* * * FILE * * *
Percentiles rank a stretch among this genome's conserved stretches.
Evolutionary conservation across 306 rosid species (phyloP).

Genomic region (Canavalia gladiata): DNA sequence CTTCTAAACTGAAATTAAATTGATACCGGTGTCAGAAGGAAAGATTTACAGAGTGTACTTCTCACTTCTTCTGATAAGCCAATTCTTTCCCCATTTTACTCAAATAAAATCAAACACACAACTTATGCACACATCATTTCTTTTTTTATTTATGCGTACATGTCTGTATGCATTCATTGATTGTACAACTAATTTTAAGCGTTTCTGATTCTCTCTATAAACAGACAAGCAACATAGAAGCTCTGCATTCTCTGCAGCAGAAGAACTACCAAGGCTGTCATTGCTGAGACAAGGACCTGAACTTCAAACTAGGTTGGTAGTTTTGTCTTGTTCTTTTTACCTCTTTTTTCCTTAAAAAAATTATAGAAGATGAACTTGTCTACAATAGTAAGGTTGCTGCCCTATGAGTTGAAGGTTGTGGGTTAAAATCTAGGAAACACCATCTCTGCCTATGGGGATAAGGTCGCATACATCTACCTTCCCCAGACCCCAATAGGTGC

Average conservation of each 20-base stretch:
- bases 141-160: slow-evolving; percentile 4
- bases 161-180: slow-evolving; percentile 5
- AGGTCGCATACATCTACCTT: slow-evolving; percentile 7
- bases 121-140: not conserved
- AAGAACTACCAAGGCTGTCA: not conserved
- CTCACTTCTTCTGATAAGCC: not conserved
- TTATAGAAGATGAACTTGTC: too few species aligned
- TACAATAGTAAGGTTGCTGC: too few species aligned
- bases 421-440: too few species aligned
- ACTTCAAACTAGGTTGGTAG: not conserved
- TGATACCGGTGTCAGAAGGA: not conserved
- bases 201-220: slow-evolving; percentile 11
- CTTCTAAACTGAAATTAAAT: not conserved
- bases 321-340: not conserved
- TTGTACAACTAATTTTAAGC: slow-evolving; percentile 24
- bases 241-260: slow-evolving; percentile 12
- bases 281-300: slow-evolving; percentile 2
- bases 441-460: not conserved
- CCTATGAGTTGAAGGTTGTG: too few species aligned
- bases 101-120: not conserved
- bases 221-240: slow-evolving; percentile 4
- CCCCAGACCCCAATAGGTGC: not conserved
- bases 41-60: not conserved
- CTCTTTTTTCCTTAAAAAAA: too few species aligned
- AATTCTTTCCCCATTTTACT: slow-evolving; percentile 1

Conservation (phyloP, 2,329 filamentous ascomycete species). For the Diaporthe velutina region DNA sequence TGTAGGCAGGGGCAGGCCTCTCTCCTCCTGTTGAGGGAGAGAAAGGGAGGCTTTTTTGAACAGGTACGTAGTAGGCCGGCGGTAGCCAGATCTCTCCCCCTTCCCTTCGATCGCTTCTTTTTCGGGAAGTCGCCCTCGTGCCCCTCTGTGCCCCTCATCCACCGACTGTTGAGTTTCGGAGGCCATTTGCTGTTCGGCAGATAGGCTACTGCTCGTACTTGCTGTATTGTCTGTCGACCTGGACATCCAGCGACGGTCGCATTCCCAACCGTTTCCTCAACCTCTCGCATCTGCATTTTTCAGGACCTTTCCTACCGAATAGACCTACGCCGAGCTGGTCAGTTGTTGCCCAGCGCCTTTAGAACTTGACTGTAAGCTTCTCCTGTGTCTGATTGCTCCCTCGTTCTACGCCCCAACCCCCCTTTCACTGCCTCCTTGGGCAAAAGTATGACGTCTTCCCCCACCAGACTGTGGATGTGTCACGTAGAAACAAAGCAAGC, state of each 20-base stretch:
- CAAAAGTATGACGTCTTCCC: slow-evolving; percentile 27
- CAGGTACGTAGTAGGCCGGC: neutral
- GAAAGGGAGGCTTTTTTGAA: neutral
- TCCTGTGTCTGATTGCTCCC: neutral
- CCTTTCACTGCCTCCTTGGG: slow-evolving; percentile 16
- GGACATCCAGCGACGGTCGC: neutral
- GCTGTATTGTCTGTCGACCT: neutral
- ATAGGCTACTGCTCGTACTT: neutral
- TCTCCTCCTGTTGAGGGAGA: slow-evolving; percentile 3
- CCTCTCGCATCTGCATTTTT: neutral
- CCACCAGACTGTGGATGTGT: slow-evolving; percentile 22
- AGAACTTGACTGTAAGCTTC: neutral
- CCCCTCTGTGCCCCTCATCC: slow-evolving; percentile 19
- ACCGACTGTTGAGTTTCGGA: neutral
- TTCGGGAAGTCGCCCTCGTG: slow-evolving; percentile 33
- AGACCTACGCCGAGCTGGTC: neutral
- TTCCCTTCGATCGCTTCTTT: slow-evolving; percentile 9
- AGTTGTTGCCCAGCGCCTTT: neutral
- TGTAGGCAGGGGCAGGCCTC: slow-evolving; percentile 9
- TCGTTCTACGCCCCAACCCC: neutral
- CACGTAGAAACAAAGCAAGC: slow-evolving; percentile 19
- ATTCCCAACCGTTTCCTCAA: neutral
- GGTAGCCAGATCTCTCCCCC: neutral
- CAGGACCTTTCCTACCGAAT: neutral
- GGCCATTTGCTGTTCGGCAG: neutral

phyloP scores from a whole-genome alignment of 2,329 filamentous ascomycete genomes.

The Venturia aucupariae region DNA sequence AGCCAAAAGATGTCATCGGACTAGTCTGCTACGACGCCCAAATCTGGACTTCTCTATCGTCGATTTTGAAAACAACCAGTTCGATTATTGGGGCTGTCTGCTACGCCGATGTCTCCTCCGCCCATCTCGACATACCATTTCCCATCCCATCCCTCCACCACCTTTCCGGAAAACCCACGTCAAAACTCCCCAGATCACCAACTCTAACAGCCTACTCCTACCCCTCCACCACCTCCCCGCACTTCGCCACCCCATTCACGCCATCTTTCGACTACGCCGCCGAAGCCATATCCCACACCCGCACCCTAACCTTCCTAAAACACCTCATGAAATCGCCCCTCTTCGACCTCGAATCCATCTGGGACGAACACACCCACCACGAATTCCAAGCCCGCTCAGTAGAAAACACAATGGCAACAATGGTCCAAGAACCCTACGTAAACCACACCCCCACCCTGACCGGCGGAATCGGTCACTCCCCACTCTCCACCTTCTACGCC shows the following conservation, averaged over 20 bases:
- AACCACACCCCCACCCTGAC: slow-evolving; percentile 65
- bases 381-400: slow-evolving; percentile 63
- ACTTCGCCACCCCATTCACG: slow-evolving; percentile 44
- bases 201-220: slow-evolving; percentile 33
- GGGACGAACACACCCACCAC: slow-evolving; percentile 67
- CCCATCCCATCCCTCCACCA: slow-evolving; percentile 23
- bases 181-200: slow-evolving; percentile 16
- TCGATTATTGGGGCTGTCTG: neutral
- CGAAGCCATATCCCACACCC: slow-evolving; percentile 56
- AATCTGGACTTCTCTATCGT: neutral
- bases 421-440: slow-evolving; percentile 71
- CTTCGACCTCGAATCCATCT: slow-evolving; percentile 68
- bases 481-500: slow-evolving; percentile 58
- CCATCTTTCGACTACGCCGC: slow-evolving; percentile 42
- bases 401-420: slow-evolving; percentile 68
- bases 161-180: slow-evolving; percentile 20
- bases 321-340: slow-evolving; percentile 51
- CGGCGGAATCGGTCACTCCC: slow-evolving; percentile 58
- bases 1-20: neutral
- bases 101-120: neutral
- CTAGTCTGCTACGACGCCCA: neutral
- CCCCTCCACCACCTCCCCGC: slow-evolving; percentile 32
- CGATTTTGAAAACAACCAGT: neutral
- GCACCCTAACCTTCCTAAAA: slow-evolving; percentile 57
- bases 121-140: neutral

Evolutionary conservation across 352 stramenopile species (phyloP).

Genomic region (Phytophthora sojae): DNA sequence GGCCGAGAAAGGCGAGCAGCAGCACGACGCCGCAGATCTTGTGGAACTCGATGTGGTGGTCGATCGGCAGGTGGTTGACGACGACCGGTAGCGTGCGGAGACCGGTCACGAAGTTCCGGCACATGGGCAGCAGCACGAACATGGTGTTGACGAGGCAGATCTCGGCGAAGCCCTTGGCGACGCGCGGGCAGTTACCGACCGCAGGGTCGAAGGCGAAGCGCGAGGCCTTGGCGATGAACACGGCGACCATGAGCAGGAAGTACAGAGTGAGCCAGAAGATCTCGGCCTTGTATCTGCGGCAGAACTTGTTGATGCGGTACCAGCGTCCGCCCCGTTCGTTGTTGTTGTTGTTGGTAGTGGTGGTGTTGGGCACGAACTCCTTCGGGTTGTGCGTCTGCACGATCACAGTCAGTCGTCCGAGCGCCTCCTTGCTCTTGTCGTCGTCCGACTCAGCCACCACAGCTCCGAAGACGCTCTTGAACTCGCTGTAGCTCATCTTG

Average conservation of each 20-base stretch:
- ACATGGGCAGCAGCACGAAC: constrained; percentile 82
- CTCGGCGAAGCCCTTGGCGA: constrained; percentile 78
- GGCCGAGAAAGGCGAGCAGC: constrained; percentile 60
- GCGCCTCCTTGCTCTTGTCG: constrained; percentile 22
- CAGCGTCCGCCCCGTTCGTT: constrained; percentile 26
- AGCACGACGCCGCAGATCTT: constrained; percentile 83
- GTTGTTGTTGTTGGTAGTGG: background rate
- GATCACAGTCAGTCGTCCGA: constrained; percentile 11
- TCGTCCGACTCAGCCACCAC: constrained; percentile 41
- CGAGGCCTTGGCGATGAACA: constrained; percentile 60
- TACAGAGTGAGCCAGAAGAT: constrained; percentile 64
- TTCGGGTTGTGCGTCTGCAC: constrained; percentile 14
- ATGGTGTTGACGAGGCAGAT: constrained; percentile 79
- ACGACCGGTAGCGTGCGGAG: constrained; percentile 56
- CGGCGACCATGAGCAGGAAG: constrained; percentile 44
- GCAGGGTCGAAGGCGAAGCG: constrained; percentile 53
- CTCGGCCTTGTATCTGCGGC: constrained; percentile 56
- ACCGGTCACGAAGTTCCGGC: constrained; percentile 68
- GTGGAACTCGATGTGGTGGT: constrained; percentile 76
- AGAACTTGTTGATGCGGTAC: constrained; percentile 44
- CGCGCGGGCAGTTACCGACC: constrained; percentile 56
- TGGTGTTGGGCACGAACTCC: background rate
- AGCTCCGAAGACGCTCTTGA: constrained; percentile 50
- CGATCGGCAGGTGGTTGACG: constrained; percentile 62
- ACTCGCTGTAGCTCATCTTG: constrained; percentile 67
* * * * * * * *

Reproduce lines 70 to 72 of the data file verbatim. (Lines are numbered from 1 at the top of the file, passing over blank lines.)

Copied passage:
- bases 481-500: slow-evolving; percentile 58
- CCATCTTTCGACTACGCCGC: slow-evolving; percentile 42
- bases 401-420: slow-evolving; percentile 68